When there is a serious lack of clarity about what the team stands for, and what their goals and roles are, people experience confusion, stress and frustration. When there is a high level of clarity, on the other hand, people thrive.
We do a similar thing in our personal lives as well. When we are unclear about our real purpose in life – in other words, when we don’t have a clear sense of our goals, our aspirations, and our values – we make up our own social games. We waste time and energies on trying to look good in comparison to other people. We overvalue non-essentials like a nicer car or house, or even intangibles like the number of our followers on Twitter.
Creating an essential intent is hard. It takes courage, insight and foresight to see which activities and efforts will add up to your single highest point of contribution. It takes asking tough questions, making real trade-offs, and exercising serious discipline to cut out the competing priorities that distract us from our true intention. Yet it is worth the effort because only with real clarity of purpose can people, teams, and organizations fully mobilize and achieve something truly excellent.
Don’t ask, “How will I feel if I miss out on this opportunity?” but rather, “If I did not have this opportunity, how much would I be willing to sacrifice in order to obtain it?”
We all have some people in our lives who tend to be higher maintenance for us than others. These are the people who make their problem our problem. They distract us from our purpose. They care only about their own agendas, and if we let them, they prevent us from making our highest contribution by siphoning our time and energy to activities that are essential to them, rather than those that are essential to us.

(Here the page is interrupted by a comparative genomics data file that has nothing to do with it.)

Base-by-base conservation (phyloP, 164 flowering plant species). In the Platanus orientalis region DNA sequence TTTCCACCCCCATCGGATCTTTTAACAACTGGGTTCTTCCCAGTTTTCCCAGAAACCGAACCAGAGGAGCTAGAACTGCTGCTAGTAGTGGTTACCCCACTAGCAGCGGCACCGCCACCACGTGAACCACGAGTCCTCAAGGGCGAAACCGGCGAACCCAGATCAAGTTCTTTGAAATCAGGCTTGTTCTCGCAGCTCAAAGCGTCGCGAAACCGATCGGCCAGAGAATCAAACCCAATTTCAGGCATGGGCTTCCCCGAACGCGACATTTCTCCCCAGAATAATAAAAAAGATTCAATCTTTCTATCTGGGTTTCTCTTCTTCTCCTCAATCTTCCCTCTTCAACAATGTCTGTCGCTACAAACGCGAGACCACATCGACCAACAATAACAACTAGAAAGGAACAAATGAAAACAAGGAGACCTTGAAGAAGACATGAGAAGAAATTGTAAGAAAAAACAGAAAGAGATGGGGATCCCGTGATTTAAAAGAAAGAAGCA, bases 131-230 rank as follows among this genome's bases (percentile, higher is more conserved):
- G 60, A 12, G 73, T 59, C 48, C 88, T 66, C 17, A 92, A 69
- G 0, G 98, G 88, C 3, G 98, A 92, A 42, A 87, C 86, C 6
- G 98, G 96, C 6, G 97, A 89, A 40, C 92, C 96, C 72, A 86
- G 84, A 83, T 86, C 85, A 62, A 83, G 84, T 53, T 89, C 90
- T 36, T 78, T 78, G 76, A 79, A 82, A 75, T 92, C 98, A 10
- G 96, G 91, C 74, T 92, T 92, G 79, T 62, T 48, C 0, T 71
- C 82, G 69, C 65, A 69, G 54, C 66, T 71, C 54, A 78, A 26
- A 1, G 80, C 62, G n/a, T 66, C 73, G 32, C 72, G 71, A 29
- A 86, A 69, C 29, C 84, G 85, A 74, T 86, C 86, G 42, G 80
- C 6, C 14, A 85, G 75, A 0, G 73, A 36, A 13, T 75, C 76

Whoever it is that’s trying to siphon off your time and energies for their own purpose, the only solution is to put up fences.
The way of the Essentialist is different. The Essentialist looks ahead. She plans. She prepares for different contingencies. She expects the unexpected. She creates a buffer to prepare for the unforeseen, thus giving herself some wiggle room when things come up, as they inevitable do.
What is the obstacle that is keeping you back from achieving what really matters to you? By systematically identifying and removing this “constraint” you’ll be able to significantly reduce the friction keeping you from executing what is essential.
…highly creative individuals use strict routines to free up their minds. Most creative individuals find out early what their best rhythms are for sleeping, eating, and working, and abide by them even when it is tempting to do otherwise,” Mihaly says. “they wear clothes that are comfortable, they interact only with people they find congenial, they do only things they think are important…personalizing patterns of action helps to free the mind from the expectations that make demands on attention and allows intense concentration on matters that count.
Focus on the hardest thing first.
They know that execution is easy if you work hard at it and hard if you work easy at it.
Essentialist never attempts to do more than one thing at a time.